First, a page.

- - clinical t. a controlled experiment involving a defined set of human subjects, having a clinical event as an outcome measure, and intended to yield scientifically valid information about the efficacy or safety of a drug, vaccine, diagnostic test, surgical procedure, or other form of medical intervention.Four phases of clinical t. are distinguished. Phase I trials usually involve fewer than 100 healthy volunteers who are exposed to a new drug or vaccine. Such studies seek to establish optimal dosage and route of administration and to detect adverse reactions. Phase II trials generally involve 200–500 volunteers randomly assigned to control and study groups. These are pilot efficacy studies, with emphasis on immunogenicity in the case of vaccines, and on relative efficacy and safety in the case of drugs. Phase III trials, often multicenter, involve thousands of volunteers, randomly assigned to control and study groups. The aim is to generate statistically relevant data. Phase IV trials are conducted after a national drug registration authority (in the U.S., the Food and Drug Administration) has approved an agent for distribution or sale. They may explore specific pharmacologic effect, adverse reactions, or long-term effects.- randomized controlled t. (RCT) an epidemiologic experiment in which subjects in a population are allocated randomly into groups, called “experimental” or “study” and “control” groups to receive or not receive an experimental therapeutic or preventive regimen, procedure, maneuver, or intervention.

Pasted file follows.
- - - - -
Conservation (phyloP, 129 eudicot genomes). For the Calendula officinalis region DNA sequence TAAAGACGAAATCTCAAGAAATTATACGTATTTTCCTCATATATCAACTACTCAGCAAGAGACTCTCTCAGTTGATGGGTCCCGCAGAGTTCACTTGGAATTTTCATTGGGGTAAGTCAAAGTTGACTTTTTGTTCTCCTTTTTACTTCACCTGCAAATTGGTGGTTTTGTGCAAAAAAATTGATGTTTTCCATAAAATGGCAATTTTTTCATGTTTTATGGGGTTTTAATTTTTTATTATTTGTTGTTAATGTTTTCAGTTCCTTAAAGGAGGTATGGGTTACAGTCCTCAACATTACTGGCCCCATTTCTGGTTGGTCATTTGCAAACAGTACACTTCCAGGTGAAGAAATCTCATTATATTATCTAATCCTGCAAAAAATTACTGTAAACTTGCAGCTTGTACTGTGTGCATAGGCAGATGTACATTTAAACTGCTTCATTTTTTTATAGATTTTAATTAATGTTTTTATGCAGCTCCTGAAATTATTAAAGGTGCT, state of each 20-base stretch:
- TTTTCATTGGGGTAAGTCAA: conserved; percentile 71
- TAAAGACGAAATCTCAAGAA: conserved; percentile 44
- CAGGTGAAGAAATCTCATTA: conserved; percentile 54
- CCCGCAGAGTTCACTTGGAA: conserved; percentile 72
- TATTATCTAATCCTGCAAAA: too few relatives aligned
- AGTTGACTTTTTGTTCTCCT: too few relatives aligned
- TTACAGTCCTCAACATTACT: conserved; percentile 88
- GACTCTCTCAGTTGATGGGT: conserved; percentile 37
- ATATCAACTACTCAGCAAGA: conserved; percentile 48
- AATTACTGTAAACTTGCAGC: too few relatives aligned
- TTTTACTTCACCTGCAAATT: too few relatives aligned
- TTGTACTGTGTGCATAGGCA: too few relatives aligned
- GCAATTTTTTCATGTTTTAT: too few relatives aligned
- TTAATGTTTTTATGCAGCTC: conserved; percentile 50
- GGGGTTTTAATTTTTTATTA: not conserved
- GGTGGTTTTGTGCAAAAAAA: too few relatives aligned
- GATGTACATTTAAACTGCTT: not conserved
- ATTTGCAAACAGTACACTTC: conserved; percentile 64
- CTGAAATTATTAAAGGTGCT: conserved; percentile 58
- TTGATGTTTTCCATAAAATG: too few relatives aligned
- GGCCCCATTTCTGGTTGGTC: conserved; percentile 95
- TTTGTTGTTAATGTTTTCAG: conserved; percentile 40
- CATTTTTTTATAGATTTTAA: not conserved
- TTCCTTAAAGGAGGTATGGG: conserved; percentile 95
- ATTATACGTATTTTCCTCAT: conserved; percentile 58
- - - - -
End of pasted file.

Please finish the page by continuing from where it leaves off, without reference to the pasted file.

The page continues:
* * *tri·al 'trī(-ə)l n2) one of a number of repetitions of an experiment
* * *tri·al (triґəl) (trīl) a test, study, or experiment.
Medical dictionary. 2011.